less will be the amount of liquid withdrawn because when the liquid level is below the mouth of the liquid now tube I9 it cannot be drawn out. I may also'use a liquid flow tube I9 to which may be joined extensions 25 by screw threads 25, friction or any suitable means. The extensions 25 also have markings 24 to indicate the amount of liquid their use will permit to be withdrawn. The extensions 25 may also be of varied diameters as shown in Fig. 6.

For purposes of illustration let us assume the use of the above embodiment for an intravenous injection. The container I0 contains a supply of liquid. A certain quantity of the liquid is to be injected into the patient. The adjusting nut 23 is loosened and the liquid flow tube I9 is moved upwardly in the container tothe point where one of the markings 24 indicates that kthe desired amount has been reached. The needle-22 is then placed in the patient and the apparatus is ready for operation. Air, or gas from a gas supply 39, comes in through air passage way I8 down into well I4 and up into container I0 where it breaks the vacuum in the container I 0 and .permits the as a measuring device for the withdrawal of a predetermined amount of liquid and also as a liquid trap. When the liquid has reached a level holds in suspension any foreign bodies that have fallen into the liquid. Naturally, comparatively all particles such as glass, or other foreign matter, will-fall to the bottom and will be lodged in the liquid trap at the bottom of the well I4 which may be termed a sediment chamber 2'I. This liquid in the sediment chamber Z'I can never be drained off to reach the patient.'

In the embodimentselected to illustrate my invention in Figs. 3 and 4 the container I il havinglscrew threads II is. joined to a connecting member I2, said screw threads II meeting screw threads I3 of the connecting member I2. Any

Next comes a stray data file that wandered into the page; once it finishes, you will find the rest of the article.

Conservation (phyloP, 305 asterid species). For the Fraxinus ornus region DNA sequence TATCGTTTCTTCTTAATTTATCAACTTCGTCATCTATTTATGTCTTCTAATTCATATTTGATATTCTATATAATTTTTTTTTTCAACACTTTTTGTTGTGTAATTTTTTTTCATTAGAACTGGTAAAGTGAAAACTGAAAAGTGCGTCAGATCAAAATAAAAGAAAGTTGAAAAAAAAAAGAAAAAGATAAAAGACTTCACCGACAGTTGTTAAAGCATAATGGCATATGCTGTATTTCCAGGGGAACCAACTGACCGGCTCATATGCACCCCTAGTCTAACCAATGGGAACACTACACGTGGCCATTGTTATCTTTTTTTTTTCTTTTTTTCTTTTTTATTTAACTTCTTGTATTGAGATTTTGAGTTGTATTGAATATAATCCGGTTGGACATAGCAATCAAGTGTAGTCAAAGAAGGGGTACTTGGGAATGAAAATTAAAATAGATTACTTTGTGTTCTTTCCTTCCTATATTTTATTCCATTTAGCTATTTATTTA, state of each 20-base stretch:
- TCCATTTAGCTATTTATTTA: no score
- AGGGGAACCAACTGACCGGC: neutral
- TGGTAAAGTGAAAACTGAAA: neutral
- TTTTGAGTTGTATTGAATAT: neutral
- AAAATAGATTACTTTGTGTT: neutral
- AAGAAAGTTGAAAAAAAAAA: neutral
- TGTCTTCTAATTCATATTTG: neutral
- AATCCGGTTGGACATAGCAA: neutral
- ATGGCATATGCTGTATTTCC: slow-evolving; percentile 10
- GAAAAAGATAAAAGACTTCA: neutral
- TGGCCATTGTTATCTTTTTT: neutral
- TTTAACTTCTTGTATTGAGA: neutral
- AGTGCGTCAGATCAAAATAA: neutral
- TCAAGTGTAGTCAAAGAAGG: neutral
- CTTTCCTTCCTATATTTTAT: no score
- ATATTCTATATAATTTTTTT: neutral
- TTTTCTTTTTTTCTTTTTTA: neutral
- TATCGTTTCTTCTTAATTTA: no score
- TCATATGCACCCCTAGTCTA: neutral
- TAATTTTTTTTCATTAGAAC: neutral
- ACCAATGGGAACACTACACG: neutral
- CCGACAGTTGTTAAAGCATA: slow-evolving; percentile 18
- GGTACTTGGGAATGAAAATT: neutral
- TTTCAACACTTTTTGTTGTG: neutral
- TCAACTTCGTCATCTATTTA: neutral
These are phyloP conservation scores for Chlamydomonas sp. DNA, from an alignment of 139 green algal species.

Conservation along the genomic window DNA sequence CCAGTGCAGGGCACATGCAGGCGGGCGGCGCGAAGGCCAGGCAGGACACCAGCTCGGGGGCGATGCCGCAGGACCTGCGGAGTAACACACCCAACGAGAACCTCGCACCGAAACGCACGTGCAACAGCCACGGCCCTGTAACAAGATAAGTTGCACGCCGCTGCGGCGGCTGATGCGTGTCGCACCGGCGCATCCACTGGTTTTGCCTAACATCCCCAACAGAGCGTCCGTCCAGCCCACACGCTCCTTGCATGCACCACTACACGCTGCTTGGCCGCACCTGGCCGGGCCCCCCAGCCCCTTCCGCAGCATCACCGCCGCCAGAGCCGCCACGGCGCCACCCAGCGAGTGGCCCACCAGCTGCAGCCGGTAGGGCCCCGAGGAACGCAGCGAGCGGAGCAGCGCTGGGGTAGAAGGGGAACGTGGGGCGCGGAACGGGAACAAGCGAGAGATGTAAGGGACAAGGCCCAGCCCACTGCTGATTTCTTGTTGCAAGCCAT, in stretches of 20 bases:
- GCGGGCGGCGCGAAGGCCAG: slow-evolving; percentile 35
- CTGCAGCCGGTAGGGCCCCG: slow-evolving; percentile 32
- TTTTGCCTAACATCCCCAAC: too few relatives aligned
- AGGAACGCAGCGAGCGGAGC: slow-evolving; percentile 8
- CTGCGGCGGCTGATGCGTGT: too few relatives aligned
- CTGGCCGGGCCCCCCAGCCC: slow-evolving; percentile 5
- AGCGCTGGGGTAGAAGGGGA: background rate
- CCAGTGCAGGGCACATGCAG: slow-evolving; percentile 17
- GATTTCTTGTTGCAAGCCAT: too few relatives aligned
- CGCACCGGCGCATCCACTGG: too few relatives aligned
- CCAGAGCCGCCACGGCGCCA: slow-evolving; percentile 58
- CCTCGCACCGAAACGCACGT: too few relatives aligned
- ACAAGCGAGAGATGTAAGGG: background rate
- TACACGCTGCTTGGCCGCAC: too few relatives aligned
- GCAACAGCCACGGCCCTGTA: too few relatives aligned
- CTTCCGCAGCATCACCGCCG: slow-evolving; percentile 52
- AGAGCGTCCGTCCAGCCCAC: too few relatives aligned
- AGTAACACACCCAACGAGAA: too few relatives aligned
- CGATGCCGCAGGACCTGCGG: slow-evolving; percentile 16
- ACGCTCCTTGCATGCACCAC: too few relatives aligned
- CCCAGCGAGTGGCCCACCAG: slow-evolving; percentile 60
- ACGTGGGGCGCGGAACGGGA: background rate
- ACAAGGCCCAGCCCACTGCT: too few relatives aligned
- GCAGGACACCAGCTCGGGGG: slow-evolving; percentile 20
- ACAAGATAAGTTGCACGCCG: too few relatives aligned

.other suitable engaging means may, of c'ourse,

be employed. My connecting member I2 has a hollow portion I4 and inside near the top a seat I5 for holding a washer I6. This seat I5 and washer It act to relieve the weight of the container I0 on the screw threads II and I3. An air, or gas, receiving tube 28 having an air, or gas, passage way 29 leads from the atmosphere, or a gas supply 39, down into wash tube 3G which is filled,I or partly illled, with liquid. Extending upwardly from the wash tube 30 is an air, or gas, conduit 3i held in position by a packing nut .32. By unloosening nut' 32, conduit 3i maybe detached. Continuing upwardly from packing nut 32 is air inlet tube 33 which extends up into packing nut 34 wherein air inlet tube 33 is ysurrounded by larger liquid flow tube 35. Air inlet tube 33 surrounded by liquid ow tube 35 continues upwardly to packing nut 36; thence upwardly into the bottom 20 of connecting member I2;`through connecting member 'I2 and into container Iii. Air inlet tube 33 may be adjusted by manipulation of packing nut 34 and the height of liquid ow tube 35 may be determined by adjustment of packing nut 36. It is understood that wherever a gas supply is substituted for the atmosphere, gas- 1n the container lo containing liquid, the liquid will .not begin to pour until the vacuum in the container is broken. Through the air receiving member 29 lair comes from the atmosphere, or from the gas supply, into wash tube 30 where the air is washed and foreign bodies held in the liquid. The air then goes up through air conduit 3| and .air inlet tube 33 through connecting member I2 up to near the top o1' container I3. 'I'he air dis- J charges at this point so that the liquid is forced down through the liquid flow tube 35 which sur- `rounds air inlet tube 33. The liquid passesdown to a point above packing nut 34 where it passes Out through liquid Outlet tube 31. -I may, 0f

` course, provide for a plurality of liquid outlet tubes n. n wlllbe geen innig. 3 that the air inlet tube 33 has been adjusted so that it discharges near the top of the liquid. There is, therefore, no turbulance in the liquid because the air explosions are above the liquid. Furthermore', the entering air does not come in contact with the liquid to be dispensed at all except at the very top. It does not mix up foreign bodies in the liquid as it might if it passed through the liquid. If there should b'e any foreign bodies which have passed through the liquid trap provided in wash tube 30 these foreign bodies fwill drop through the liquid flow tube 35 past the liquid outlet tube 3l and down into sediment 'chamber 35.